Despite being a private company, WeWork has attracted the attention of the U.S. Securities and Exchange Commission over possible financial rules violations leading up to its failed initial public offering, Bloomberg reported.
The SEC’s enforcement division is reviewing WeWork’s business and disclosures to investors amid media reports of potential conflicts of interest and aggressive fundraising, people familiar with the matter told Bloomberg. WeWork has hired Andrew Ceresney, a Wall Street lawyer who once headed the SEC enforcement unit.
“WeWork’s former CEO Adam Neumann clearly wasn’t subject to strong expense reporting requirements or conflicts of interest processes,” Erica Salmon Byrne wrote on The FCPA Blog, a blog about white-collar crime, enforcement, and compliance. “He threw extravagant parties, routinely hired his family members and close friends, and engaged in numerous related-party transactions.”
Lax standards, often common for privately held companies, can bring disaster for companies hoping to go public, said Byrne, who is vice president for The Ethisphere Institute.
The SEC’s inquiry is preliminary and nothing may come of it, Bloomberg reported. It has been a bad year for WeWork.
Its $47 billion valuation failed to materialize. The company fired Neumann in September and withdrew its IPO after investors started getting cold feet over bad governance. A bailout from Tokyo-based SoftBank, which will give SoftBank up to 70 percent control of WeWork — valued the co-working space giant between $7.5 billion and $8 billion. Without mentioning names, Boston Federal Reserve President Eric Rosengren warned in September that co-working could pose “a new type of financial stability risk” for commercial real estate markets.
Many investors have their own requirements and have just as much incentive as public shareholders to make sure they’re putting their money into a company they believe is somewhat inoculated against ethical challenges, Salmon Byrne wrote. “Softbank is tightening its governance requirements, having learned its lesson from the WeWork meltdown.”
Investors said they were concerned about conflicts of interest and heavy losses — sometimes growing faster than sales — that were disclosed when WeWork issued its S-1 regulatory filing that precedes an IPO.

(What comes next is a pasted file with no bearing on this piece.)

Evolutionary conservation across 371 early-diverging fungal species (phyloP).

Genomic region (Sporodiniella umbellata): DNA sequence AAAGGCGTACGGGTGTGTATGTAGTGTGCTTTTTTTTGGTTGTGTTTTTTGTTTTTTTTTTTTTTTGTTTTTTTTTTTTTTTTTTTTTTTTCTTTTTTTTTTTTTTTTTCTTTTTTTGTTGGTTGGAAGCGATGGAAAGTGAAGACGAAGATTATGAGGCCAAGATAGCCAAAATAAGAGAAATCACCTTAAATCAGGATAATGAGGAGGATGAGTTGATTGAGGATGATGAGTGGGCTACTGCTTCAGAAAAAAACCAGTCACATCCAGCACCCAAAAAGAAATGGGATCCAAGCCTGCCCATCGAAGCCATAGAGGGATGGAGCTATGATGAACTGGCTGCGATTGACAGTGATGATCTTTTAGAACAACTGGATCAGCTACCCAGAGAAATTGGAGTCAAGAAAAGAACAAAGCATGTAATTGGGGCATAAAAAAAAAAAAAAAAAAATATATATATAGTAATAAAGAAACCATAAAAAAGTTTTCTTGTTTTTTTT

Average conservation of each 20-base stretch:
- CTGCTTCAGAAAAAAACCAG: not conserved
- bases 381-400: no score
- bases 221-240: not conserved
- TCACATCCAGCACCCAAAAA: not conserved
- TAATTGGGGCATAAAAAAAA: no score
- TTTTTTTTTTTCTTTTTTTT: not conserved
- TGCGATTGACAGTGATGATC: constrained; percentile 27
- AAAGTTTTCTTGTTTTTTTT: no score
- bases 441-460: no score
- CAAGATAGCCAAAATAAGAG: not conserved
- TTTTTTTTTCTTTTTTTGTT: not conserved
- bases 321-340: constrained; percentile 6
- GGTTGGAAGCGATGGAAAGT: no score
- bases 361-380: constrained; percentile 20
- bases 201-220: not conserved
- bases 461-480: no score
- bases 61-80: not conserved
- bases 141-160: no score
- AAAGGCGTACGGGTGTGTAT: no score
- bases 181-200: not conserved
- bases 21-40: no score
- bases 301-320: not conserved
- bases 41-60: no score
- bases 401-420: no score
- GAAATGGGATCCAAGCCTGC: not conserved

“By relying on its vision and mission to carry it to success while neglecting strong governance, WeWork disregarded the more practical realities of operating a responsible company,” Salmon Byrne wrote. “When its IPO fell apart, there were significant consequences not just for the company’s early backers but for the thousands of employees now wondering if they’ll have a job tomorrow.”
The company had accelerated spending earlier in the year to try and show potential IPO investors that it was strong and growing, people with knowledge of the matter told Bloomberg.
Neumann leased space to WeWork in buildings he owned privately. When the company changed its name to We Co., it bought a related trademark for “we” for $5.9 million from an entity that Neumann controlled. And WeWork’s succession plan listed Neumann’s wife, Rebekah as one of three people on a committee with the power to pick a replacement CEO.
“Private companies can be hit with the same penalties as public companies for legal and regulatory lapses,” according to Salmon Byrne. “And for ethical rather than legal problems, they can face the same powerful backlash from the public, investors, customers, partners, and other stakeholders.”
Rapid growth can exacerbate many of the risks related to conflicts of interest and governance, she added.
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“Going public is about more than just selling stock, as WeWork and many other private companies have discovered. It’s about becoming accountable in ways that may be unfamiliar. A private company with IPO ambitions can expect to be put under a microscope — financially, organizationally, culturally, and legally. Being prepared for that scrutiny by having a strong ethics and compliance program already in place reduces the possibility that issues will emerge that could threaten the IPO and even the company’s future wellbeing and existence.”
With the emergence of several Silicon Valley unicorns, the SEC has increased scrutiny of unlisted firms in recent years, according to Bloomberg.
In 2018, former Theranos CEO Elizabeth Holmes paid $500,000 to settle SEC allegations that she raised hundreds of millions of dollars and lied about the blood-testing company’s technology. She did not admit or deny the claims.